Kanye West Andrew Chan

The musician’s slim new album gears back the bravado.

Kanye West, ye, G.O.O.D. Music/Def Jam

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A natural-born maximalist, Kanye West tends to approach his albums as monuments of sound. Even when he’s at his most sparse and spacious—as on the plinking intro of the 2010 single “Runaway,” or in the cathedral-like hushes of the 2016 track “Ultralight Beam”—he dials down the volume only as a prelude to more and more excess. But on his new album, ye, the quiet moments threaten to overwhelm the noisy ones. Beats drop out for seconds at a time; whole sections ride on the reverberations of two or three notes; vocal lines are accompanied only by faint dribbles of instrumentation. We wait for the music to fatten with rich, quirky details, only to discover that most of the songs end almost as soon as they hit their mark.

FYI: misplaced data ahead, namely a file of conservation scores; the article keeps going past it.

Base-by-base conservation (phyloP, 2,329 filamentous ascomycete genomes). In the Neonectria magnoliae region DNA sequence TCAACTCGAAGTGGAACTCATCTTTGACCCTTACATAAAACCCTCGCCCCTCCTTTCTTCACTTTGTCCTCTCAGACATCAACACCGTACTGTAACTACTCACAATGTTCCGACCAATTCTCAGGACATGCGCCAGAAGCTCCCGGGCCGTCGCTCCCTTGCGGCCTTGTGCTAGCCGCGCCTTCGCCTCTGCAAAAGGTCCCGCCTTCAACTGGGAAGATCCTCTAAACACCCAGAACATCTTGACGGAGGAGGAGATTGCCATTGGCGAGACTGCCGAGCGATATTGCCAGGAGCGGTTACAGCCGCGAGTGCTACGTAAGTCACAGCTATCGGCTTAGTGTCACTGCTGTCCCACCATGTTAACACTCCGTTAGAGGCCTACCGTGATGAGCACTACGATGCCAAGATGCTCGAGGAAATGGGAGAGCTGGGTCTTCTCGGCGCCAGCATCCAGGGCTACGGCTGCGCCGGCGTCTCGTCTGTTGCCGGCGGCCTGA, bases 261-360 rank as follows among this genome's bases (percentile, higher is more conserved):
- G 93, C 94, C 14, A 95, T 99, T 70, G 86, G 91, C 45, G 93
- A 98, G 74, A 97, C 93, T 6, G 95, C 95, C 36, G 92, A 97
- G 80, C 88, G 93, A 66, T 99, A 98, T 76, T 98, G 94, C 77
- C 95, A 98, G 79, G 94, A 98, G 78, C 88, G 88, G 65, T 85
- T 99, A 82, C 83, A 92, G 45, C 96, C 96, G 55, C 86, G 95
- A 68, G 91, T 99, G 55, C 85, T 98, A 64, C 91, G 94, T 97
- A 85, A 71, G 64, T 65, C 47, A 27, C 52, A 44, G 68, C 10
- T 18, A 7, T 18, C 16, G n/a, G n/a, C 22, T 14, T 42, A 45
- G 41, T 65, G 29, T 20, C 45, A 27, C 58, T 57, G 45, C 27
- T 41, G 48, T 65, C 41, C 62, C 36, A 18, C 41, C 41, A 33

This uncharacteristic restraint carries symbolic weight in light of West’s recent flirtations with Trumpism. Ever since he threw his Twitter support behind the president, donned a MAGA cap, and called slavery “a choice,” we’ve been praying for him to shut up. When was the last time music fans felt the sting of an idol’s betrayal this deeply? It’s devastating to look back at what Kanye once meant to a generation of hip-hop heads. Those who can recall the stark divisions in turn-of-the-century rap—the dominance of the gangsta ethos in the 1990s, followed by the increasing marketability of bohemian, “conscious” MCs—have long regarded him as the genre’s great bridge-builder. The Cinemascope majesty of his first three albums felt expansive at a time when the conventions of mainstream hip-hop—hard-knocking beats, gritty tales of street life, overly familiar samples—had reached a dead end, and his sound has been agile enough to accommodate the warring strands of his personality: nerdiness and superficiality, tenderness and callousness, traditionalism and innovation. In a chicken-scratched line on ye’s cover, the artist comes out as bipolar, which fans might have already gleaned from the astonishing mood swings of his discography.